These measures are an effort to keep workers on the payroll for impacted small businesses and out of the unemployment system, which saw an astonishing 3.28 million claims in the first reporting period after the pandemic hit the United State workforce.
By infusing this money into small businesses, the government hopes to keep them financially stable until the virus’ infection rate has peaked and the U.S. economy can return to more stable condition.
This impacts the economy in a couple of ways.
First and foremost, allowing small businesses to have payroll expenses forgiven through this process helps keep workers employed and off the unemployment radar.
But as Clark also explains, allowing small businesses to use these funds to pay for things like rent and mortgages helps other sectors of the economy in the process:
“A provision was put in [to allow paying for] mortgages and rent because a lot of commercial lenders are worried that they’re going to be demolished by businesses not paying on their mortgages. Same for commercial real estate. Landlords are worried that when their business tenants don’t pay rent, they’re going to go bust. That money was enlightened capitalist self-interest to try to save other parts of the capitalist system by funneling money through small businesses.”
How to Take Advantage of the Small Business Relief Programs
Economic Injury Disaster Loans
Since the Economic Injury Disaster Loan Program is offered through the U.S. Small Business Administration (SBA), you’ll be applying for a SBA loan. This can be accomplished through the SBA or through an approved lender.
“If you have a bank or credit union you are using as a business, you’ll want to contact them and see if they are an active participant,” Clark advises.
If using your local lender is not an option, you can apply directly for the Economic Injury Disaster Loans with the SBA on its website.
Paycheck Protection Program
The Paycheck Protection Program, which will be available for application beginning April 3, 2020, is supposed to have a more streamlined application process that could extend beyond typical SBA lenders.
Here’s what the SBA says about applying for it:
“You can apply through any existing SBA 7(a) lender or through any federally insured depository institution, federally insured credit union, and Farm Credit System institution that is participating. Other regulated lenders will be available to make these loans once they are approved and enrolled in the program. You should consult with your local lender as to whether it is participating in the program.”
Many banks and credit unions have closed their lobbies due to virus concerns, so if you go that route you may need to call ahead to set up a time for an appointment or a virtual consultation.
Clark cautions that while the government has designed this to be a quick-funding process for small businesses, there likely will be some hiccups in the rushed process:
“At first it is going to be frustrating. It’s going to be like the worst traffic jam you’ve gotten into, but then banks and credit unions will get into a flow and they’ll learn how to do it. They’ll train employees how to do, they’ll process these applications and then they’ll fund. How quickly? Nobody knows.”
What Small Businesses Need to Know About the Paycheck Protection Program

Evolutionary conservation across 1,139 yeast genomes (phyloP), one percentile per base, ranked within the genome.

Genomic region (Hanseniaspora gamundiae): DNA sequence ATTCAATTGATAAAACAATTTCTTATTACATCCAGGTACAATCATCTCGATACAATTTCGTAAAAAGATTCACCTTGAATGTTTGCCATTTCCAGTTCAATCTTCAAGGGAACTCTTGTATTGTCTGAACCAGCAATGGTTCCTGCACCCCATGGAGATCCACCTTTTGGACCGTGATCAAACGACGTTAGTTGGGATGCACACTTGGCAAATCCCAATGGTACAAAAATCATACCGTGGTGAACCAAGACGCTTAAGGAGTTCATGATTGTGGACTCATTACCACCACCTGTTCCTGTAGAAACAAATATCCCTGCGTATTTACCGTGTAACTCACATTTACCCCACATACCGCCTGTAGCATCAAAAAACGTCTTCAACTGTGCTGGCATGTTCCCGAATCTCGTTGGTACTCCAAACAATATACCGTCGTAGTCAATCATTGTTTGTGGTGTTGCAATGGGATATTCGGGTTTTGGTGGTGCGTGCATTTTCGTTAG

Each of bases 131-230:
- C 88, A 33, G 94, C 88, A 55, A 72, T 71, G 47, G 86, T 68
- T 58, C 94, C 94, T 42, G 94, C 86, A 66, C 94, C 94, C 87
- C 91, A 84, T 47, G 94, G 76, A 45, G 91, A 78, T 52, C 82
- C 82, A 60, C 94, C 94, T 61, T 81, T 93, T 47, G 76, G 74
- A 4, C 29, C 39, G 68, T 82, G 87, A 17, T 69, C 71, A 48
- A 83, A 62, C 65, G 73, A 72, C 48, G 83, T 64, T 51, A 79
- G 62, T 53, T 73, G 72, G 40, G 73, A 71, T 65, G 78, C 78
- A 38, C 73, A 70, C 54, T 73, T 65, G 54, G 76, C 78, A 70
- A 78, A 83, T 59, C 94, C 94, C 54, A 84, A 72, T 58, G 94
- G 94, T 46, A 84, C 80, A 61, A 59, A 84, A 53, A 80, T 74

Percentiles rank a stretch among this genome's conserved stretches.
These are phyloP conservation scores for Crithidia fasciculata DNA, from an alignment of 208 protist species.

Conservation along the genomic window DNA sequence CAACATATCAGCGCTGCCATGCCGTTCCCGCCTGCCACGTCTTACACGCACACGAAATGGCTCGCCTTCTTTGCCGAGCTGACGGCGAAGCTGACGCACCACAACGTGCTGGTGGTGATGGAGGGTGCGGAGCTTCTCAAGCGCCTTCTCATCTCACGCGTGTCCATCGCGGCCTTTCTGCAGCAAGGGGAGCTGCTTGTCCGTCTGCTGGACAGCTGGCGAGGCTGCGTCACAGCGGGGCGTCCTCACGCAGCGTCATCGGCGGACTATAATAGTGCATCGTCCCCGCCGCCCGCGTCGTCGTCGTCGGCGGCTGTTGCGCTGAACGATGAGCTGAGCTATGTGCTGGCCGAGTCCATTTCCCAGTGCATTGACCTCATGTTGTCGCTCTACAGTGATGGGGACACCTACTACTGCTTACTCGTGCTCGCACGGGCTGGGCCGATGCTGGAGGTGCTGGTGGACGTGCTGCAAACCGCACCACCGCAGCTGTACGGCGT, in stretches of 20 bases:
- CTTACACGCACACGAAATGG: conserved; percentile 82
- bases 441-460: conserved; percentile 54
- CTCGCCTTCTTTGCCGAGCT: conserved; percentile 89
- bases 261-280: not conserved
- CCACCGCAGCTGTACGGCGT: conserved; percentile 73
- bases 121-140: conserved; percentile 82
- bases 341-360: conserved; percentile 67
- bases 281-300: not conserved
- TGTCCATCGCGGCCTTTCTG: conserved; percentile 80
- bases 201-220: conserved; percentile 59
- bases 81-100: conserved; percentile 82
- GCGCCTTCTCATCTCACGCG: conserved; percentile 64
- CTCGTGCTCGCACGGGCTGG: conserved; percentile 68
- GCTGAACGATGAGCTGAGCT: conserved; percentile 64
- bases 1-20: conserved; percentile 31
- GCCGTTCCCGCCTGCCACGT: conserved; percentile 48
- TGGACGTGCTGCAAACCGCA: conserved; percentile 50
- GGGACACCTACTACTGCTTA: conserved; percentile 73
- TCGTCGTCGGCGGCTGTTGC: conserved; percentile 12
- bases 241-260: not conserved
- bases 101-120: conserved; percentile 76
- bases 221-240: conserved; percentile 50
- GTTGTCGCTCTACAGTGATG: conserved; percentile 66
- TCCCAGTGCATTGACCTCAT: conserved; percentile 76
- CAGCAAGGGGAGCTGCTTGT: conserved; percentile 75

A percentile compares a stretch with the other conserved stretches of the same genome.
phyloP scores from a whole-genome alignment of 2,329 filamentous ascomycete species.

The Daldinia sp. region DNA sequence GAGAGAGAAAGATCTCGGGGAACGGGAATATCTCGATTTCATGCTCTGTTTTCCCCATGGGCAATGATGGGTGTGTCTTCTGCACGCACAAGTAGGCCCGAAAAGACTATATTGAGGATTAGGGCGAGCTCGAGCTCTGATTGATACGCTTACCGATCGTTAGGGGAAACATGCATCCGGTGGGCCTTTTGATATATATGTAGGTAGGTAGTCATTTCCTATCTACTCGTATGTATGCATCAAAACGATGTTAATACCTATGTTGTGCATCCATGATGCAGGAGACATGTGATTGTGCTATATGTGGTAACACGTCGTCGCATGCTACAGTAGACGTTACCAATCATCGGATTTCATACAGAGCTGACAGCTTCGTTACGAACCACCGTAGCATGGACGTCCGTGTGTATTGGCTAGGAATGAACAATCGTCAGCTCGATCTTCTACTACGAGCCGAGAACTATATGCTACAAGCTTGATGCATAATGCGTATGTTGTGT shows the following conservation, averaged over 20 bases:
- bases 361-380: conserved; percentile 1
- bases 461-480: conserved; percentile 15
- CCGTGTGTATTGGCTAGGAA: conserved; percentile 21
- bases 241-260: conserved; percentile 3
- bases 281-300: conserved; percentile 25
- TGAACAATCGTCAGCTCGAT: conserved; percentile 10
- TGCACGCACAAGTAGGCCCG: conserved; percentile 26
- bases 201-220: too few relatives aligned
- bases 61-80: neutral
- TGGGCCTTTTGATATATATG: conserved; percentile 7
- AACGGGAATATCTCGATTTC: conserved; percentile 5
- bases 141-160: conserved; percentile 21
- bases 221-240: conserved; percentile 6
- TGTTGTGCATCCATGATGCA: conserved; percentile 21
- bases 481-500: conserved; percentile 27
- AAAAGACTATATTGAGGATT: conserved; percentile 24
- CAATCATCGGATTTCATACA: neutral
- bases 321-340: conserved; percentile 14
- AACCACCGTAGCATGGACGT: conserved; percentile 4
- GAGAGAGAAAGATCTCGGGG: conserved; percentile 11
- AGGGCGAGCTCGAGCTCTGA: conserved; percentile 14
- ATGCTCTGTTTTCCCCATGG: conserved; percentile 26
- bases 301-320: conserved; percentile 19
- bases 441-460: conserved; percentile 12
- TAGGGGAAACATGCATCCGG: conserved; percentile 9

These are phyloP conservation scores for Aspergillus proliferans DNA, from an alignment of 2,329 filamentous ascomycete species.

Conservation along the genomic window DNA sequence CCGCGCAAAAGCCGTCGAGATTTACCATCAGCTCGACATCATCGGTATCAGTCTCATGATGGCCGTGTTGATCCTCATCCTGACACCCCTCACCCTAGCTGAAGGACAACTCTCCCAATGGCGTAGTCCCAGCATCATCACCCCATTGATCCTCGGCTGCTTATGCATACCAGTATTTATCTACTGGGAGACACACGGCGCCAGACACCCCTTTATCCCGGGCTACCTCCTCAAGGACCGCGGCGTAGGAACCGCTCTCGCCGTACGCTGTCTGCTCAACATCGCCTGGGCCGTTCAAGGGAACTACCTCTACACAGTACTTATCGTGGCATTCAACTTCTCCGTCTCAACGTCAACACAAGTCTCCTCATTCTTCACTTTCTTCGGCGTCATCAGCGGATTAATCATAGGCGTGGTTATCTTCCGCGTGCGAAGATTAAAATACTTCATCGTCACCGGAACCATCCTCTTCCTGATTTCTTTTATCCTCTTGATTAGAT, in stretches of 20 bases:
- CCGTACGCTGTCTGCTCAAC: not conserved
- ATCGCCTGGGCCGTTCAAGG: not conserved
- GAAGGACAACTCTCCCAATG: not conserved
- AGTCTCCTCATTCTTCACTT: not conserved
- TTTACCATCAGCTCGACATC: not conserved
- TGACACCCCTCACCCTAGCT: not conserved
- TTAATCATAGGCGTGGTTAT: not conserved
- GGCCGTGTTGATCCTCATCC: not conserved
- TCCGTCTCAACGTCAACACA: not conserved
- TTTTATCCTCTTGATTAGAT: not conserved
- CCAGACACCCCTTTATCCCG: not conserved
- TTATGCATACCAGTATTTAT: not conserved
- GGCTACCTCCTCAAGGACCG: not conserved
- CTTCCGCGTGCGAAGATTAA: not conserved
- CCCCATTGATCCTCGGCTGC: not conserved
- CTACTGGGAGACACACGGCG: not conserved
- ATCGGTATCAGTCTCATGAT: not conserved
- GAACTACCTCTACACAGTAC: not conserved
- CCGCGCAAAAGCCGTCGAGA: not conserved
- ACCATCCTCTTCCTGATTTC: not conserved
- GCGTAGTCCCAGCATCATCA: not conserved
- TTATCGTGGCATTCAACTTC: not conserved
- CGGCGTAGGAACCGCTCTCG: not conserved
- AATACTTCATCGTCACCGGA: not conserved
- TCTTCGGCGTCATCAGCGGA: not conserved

According to a guide for this legislation published by the U.S. Chamber of Commerce, the following are general guidelines for businesses eligible for access to the $350 billion dollars allocated to these federally guaranteed loans:
- Business or non-profit with fewer than 500 employees (this includes full-time, part-time and otherwise classified employees)
- Individuals who operate as a sole proprietorship, independent contractor or self-employed who regularly carry a trade or business
If you’re unsure if you qualify, there is an online size standards tool to help you find out.
How Much Can I Borrow?
These loans can be for up to $10 million, but the amount that can be forgiven is measured by the eight weeks of prior average payroll plus an additional 25% of that amount, per the SBA.
Payments are deferred for six months on these loans, and small businesses could have up to 100% of the loan amount forgiven by the government if the money goes toward certain expenses.
What Expenses Are Forgiven With This Loan?
If you use the money to maintain a workforce, the SBA will forgive the amount of the loan that is utilized in covering the first eight weeks of payroll.
Rent or mortgage payments on commercial property, mortgage interest and utilities also are 100% forgivable for this period.
If you use the money for something other than these things, you’ll have to pay for the loan. But it’s at an extremely low interest rate (0.5%) and payments are delayed for six months. The loan must be paid back in full within two years.
Clark cautions that small business owners will want to take extreme care in documenting all of the expenses paid with this loan to ensure you get the maximum amount forgiven.
After all, this is a new program for the government. It likely will be overrun with requests.
“I can predict the future already. There’s going to be bureaucratic snafus with that to the max. So having thorough records and full documentation will be key,” Clark warns.
What if I Was Laid Off by a Small Business?
If you are an employee laid off by a small business, you may want to contact that employer to inquire about their plans to utilize these provisions before moving forward with an unemployment claim.
The government is incenting these companies to keep workers on payroll, so you may very well have a chance to get your job back.
If that doesn’t work out, there are special unemployment provisions in the CARES Act that allow for $600 per week in unemployment on top of what you may qualify for with your state. Read the details on that here.
In the meantime, you may also want to consult Team Clark’s guide to preparing your finances for a layoff.